The EUR/USD rebounded from session lows, as a softer than expected U.S. Housing Starts figure was offset by softer than expected Eurozone Construction output. Draghi was on the tap saying that economic reform was necessary for Europe while the minutes from the Fed Discount meeting in August showed that 11 of 12 members wanted rates to remain unchanged.
The EUR/USD currency pair rebounded from its lows forming a doji day which is where the open and close are at the same level reflecting consolidation. Prices are hovering near the 10-day moving average which is acting as a magnet. Resistance is seen near the October highs at 1.1880, while support is seen near the October lows at 1.1662. Momentum is neutral as the MACD (moving average convergence divergence) index prints near the zero index level and has a flat trajectory which points to consolidation.
Eurozone Construction Output Declined in August
Eurozone construction output fell -0.2% month over month in August, bringing the annual rate down to 1.6% year over year from a revised 2.8% year over year in the previous month. Variations over the summer are partly due to variations in holiday timings, so the monthly correction doesn’t mean the recovery is stalling.
ECB’s Draghi urges economic reforms again
The central bank president once again stressed that “with monetary policy being accommodative, we now have a window of opportunity to take these measures”, stressing that “we need to show that reforms can contribute to both efficiency and equity”, and that “vested interests have to be tackled and those who have lost out given proper support”. At the same time he seemed to rebuff critics arguing that the low interest rate environment reduces market pressure on governments to implement reforms, saying that ECB research “finds no convincing evidence that high interest rates lead to more reforms, if one controls for the business cycle and other factors” and that “in fact the opposite is more likely to be true”.
UK Household Earnings Beat Expectations
UK household earnings data beat expectations slightly, with the bonus-included figure rising 2.2% year over year in the three months to August. The median forecast had been for an unchanged rate of 2.1% year over year. The ex-bonus figure rose to a 2.1% year over year clip, up on the median forecast for 2.0%, while the July figure was revised upwards to a rate of 2.2% year over year from 2.1%. The ONS stats office highlighted that inflation-adjusted household incomes are down 0.4% from a year ago in the ex-bonus measure. Employment growth remained strong, however, and job vacancies were up 3k in Q2 at a near record level 783k.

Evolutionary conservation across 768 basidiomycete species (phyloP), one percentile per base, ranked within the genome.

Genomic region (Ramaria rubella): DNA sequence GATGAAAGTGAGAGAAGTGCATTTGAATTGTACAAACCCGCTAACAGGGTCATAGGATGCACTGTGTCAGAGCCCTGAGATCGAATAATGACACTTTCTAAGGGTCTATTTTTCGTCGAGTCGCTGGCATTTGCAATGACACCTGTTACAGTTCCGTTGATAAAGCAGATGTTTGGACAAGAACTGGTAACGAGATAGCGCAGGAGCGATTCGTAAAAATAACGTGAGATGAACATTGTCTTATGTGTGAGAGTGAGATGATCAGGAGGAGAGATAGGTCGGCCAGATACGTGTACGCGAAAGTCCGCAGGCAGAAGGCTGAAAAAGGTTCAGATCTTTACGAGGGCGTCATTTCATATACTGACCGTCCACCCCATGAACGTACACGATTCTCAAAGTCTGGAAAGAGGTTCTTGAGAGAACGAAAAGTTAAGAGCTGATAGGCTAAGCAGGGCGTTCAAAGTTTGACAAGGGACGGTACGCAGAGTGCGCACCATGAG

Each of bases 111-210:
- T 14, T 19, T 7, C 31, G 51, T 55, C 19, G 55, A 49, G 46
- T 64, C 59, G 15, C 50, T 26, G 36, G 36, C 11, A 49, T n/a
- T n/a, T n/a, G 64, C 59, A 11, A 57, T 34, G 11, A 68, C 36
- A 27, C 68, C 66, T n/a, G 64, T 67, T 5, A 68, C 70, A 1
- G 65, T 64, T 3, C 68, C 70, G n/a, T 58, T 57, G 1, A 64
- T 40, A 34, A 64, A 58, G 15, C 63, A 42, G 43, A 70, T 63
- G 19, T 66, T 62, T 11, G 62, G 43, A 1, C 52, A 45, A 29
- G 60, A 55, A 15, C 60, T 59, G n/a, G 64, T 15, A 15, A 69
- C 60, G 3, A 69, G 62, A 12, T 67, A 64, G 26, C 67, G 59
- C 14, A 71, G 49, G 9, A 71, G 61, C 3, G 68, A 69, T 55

ECB QE program passed another German court challenge
Germany’s constitutional court rebuffed demands to immediately stop the Bundesbank from participating in the ECB’s asset purchases program. This is not a final ruling however, just a decision on a request by the plaintiffs to stop the Bundesbank from participating in the program before the case has been fully resolved. The court argued that “because of the high volume of purchases by the Bundesbank, disrupting bond purchases would endanger or even thwart the program’s goal to raise inflation to about 2 percent”, adding that “granting the interim bid now would be more than just conserving the status quo, it would be identical with granting the lawsuit”.
Fed discount rate meeting minutes
Showed that 11 of 12 Banks voted for an unchanged primary credit rate of 1.75% in September, with Kansas City the one calling for a hike to 2%. Back at the August 28 meeting, all 12 agreed to a steady 1.75% rate. The KC Bank is headed by George, who is one of the more hawkish on the FOMC (. Bank directors generally remained positive on the prospects for economic growth, though there was variance across the 12 Districts. Many directors noted the hardships and disruptions in the areas hit by the hurricanes, but didn’t expect long-term impacts. Labor markets remained tight with wage pressures moderate. The KC Fed “favored” a tightening due to the growing economy, tight labor markets, and an expected increase in inflation
U.S. Housing Starts Tumbled in September
U.S. housing starts plunged 4.7% to 1.127 million in September after falling 0.2% to 1.183 million in August which was revised from 1.180 million. Single family starts dropped 4.6% to 0.829 million after the prior 3.3% increase which was revised from 1.6%, with multifamily diving 5.1% to 0.298 million from -8.7% which was revised from 6.5%. The weather played a big part in the weakness. Regionally, there was a 20.2% drop in the Midwest, a 15.3% decline in the south, a 9.2% slide in the Northeast, and a 15.7% gain in the West. Permits declined 4.5% to 1.215 million following August’s 3.4% gains to 1.272 million which was revised from 1.300 million.